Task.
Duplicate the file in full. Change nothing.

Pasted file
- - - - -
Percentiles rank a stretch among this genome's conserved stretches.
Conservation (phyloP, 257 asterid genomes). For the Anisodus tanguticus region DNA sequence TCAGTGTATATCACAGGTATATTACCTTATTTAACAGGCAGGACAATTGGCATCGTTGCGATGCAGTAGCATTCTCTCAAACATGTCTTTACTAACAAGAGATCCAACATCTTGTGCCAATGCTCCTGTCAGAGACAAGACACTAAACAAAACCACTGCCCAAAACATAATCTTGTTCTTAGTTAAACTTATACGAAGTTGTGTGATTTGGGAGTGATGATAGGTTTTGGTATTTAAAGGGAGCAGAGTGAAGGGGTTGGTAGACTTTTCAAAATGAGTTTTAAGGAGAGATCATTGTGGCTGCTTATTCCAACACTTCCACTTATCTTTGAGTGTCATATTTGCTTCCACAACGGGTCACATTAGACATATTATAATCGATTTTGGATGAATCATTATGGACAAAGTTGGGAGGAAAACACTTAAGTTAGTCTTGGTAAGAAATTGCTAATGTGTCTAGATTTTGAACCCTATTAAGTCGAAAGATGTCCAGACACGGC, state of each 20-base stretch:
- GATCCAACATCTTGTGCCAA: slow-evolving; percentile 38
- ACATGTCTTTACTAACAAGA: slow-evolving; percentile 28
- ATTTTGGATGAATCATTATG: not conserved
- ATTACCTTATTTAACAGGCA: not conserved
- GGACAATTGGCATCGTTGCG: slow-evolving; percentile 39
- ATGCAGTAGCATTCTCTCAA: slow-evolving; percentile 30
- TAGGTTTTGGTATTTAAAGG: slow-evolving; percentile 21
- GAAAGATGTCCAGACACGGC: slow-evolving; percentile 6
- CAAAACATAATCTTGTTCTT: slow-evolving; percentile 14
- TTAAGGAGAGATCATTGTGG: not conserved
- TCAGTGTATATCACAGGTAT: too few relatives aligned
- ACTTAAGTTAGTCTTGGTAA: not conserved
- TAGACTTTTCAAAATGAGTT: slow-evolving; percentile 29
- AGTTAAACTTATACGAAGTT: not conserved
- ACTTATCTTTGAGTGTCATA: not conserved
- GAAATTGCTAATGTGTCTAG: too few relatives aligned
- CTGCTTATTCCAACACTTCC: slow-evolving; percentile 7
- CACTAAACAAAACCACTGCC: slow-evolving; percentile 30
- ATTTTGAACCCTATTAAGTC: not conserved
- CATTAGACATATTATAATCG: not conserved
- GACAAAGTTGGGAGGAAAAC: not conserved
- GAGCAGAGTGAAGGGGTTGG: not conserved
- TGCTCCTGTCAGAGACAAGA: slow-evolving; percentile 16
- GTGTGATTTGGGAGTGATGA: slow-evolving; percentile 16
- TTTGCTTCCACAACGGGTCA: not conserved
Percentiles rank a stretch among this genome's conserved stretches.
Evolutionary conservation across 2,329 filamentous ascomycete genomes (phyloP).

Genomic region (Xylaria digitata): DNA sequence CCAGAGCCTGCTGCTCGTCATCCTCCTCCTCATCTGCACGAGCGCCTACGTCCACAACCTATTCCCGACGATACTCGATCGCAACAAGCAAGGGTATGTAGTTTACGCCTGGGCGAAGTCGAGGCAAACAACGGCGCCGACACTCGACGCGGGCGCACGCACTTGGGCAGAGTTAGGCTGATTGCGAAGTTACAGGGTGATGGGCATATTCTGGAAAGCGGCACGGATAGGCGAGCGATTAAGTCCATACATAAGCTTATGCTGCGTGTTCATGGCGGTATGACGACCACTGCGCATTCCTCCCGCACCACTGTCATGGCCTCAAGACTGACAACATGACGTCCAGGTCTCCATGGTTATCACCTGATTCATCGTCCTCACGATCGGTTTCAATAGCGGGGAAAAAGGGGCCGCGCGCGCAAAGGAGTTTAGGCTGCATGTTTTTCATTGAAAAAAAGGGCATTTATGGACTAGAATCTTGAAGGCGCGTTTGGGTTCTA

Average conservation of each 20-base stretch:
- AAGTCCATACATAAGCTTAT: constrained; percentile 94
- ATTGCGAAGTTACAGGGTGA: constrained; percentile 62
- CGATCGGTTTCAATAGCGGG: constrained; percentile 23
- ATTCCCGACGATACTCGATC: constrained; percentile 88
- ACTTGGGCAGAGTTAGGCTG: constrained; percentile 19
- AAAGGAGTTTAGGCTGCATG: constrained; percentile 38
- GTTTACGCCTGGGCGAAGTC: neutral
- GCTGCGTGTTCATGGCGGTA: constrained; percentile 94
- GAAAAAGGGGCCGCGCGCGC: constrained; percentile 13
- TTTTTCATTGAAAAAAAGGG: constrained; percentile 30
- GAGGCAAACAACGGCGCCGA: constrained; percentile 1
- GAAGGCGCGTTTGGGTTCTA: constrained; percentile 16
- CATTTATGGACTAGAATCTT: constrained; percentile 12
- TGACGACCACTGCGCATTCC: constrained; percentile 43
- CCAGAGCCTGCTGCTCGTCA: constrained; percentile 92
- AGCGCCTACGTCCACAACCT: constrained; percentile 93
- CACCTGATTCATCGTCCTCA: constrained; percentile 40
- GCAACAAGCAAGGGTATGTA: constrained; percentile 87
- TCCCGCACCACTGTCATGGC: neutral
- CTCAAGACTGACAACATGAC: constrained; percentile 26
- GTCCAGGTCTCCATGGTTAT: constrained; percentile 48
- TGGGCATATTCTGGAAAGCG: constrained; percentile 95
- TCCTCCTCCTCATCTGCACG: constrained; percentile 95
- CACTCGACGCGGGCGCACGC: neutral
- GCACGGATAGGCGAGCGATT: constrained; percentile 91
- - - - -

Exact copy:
Percentiles rank a stretch among this genome's conserved stretches.
Conservation (phyloP, 257 asterid genomes). For the Anisodus tanguticus region DNA sequence TCAGTGTATATCACAGGTATATTACCTTATTTAACAGGCAGGACAATTGGCATCGTTGCGATGCAGTAGCATTCTCTCAAACATGTCTTTACTAACAAGAGATCCAACATCTTGTGCCAATGCTCCTGTCAGAGACAAGACACTAAACAAAACCACTGCCCAAAACATAATCTTGTTCTTAGTTAAACTTATACGAAGTTGTGTGATTTGGGAGTGATGATAGGTTTTGGTATTTAAAGGGAGCAGAGTGAAGGGGTTGGTAGACTTTTCAAAATGAGTTTTAAGGAGAGATCATTGTGGCTGCTTATTCCAACACTTCCACTTATCTTTGAGTGTCATATTTGCTTCCACAACGGGTCACATTAGACATATTATAATCGATTTTGGATGAATCATTATGGACAAAGTTGGGAGGAAAACACTTAAGTTAGTCTTGGTAAGAAATTGCTAATGTGTCTAGATTTTGAACCCTATTAAGTCGAAAGATGTCCAGACACGGC, state of each 20-base stretch:
- GATCCAACATCTTGTGCCAA: slow-evolving; percentile 38
- ACATGTCTTTACTAACAAGA: slow-evolving; percentile 28
- ATTTTGGATGAATCATTATG: not conserved
- ATTACCTTATTTAACAGGCA: not conserved
- GGACAATTGGCATCGTTGCG: slow-evolving; percentile 39
- ATGCAGTAGCATTCTCTCAA: slow-evolving; percentile 30
- TAGGTTTTGGTATTTAAAGG: slow-evolving; percentile 21
- GAAAGATGTCCAGACACGGC: slow-evolving; percentile 6
- CAAAACATAATCTTGTTCTT: slow-evolving; percentile 14
- TTAAGGAGAGATCATTGTGG: not conserved
- TCAGTGTATATCACAGGTAT: too few relatives aligned
- ACTTAAGTTAGTCTTGGTAA: not conserved
- TAGACTTTTCAAAATGAGTT: slow-evolving; percentile 29
- AGTTAAACTTATACGAAGTT: not conserved
- ACTTATCTTTGAGTGTCATA: not conserved
- GAAATTGCTAATGTGTCTAG: too few relatives aligned
- CTGCTTATTCCAACACTTCC: slow-evolving; percentile 7
- CACTAAACAAAACCACTGCC: slow-evolving; percentile 30
- ATTTTGAACCCTATTAAGTC: not conserved
- CATTAGACATATTATAATCG: not conserved
- GACAAAGTTGGGAGGAAAAC: not conserved
- GAGCAGAGTGAAGGGGTTGG: not conserved
- TGCTCCTGTCAGAGACAAGA: slow-evolving; percentile 16
- GTGTGATTTGGGAGTGATGA: slow-evolving; percentile 16
- TTTGCTTCCACAACGGGTCA: not conserved
Percentiles rank a stretch among this genome's conserved stretches.
Evolutionary conservation across 2,329 filamentous ascomycete genomes (phyloP).

Genomic region (Xylaria digitata): DNA sequence CCAGAGCCTGCTGCTCGTCATCCTCCTCCTCATCTGCACGAGCGCCTACGTCCACAACCTATTCCCGACGATACTCGATCGCAACAAGCAAGGGTATGTAGTTTACGCCTGGGCGAAGTCGAGGCAAACAACGGCGCCGACACTCGACGCGGGCGCACGCACTTGGGCAGAGTTAGGCTGATTGCGAAGTTACAGGGTGATGGGCATATTCTGGAAAGCGGCACGGATAGGCGAGCGATTAAGTCCATACATAAGCTTATGCTGCGTGTTCATGGCGGTATGACGACCACTGCGCATTCCTCCCGCACCACTGTCATGGCCTCAAGACTGACAACATGACGTCCAGGTCTCCATGGTTATCACCTGATTCATCGTCCTCACGATCGGTTTCAATAGCGGGGAAAAAGGGGCCGCGCGCGCAAAGGAGTTTAGGCTGCATGTTTTTCATTGAAAAAAAGGGCATTTATGGACTAGAATCTTGAAGGCGCGTTTGGGTTCTA

Average conservation of each 20-base stretch:
- AAGTCCATACATAAGCTTAT: constrained; percentile 94
- ATTGCGAAGTTACAGGGTGA: constrained; percentile 62
- CGATCGGTTTCAATAGCGGG: constrained; percentile 23
- ATTCCCGACGATACTCGATC: constrained; percentile 88
- ACTTGGGCAGAGTTAGGCTG: constrained; percentile 19
- AAAGGAGTTTAGGCTGCATG: constrained; percentile 38
- GTTTACGCCTGGGCGAAGTC: neutral
- GCTGCGTGTTCATGGCGGTA: constrained; percentile 94
- GAAAAAGGGGCCGCGCGCGC: constrained; percentile 13
- TTTTTCATTGAAAAAAAGGG: constrained; percentile 30
- GAGGCAAACAACGGCGCCGA: constrained; percentile 1
- GAAGGCGCGTTTGGGTTCTA: constrained; percentile 16
- CATTTATGGACTAGAATCTT: constrained; percentile 12
- TGACGACCACTGCGCATTCC: constrained; percentile 43
- CCAGAGCCTGCTGCTCGTCA: constrained; percentile 92
- AGCGCCTACGTCCACAACCT: constrained; percentile 93
- CACCTGATTCATCGTCCTCA: constrained; percentile 40
- GCAACAAGCAAGGGTATGTA: constrained; percentile 87
- TCCCGCACCACTGTCATGGC: neutral
- CTCAAGACTGACAACATGAC: constrained; percentile 26
- GTCCAGGTCTCCATGGTTAT: constrained; percentile 48
- TGGGCATATTCTGGAAAGCG: constrained; percentile 95
- TCCTCCTCCTCATCTGCACG: constrained; percentile 95
- CACTCGACGCGGGCGCACGC: neutral
- GCACGGATAGGCGAGCGATT: constrained; percentile 91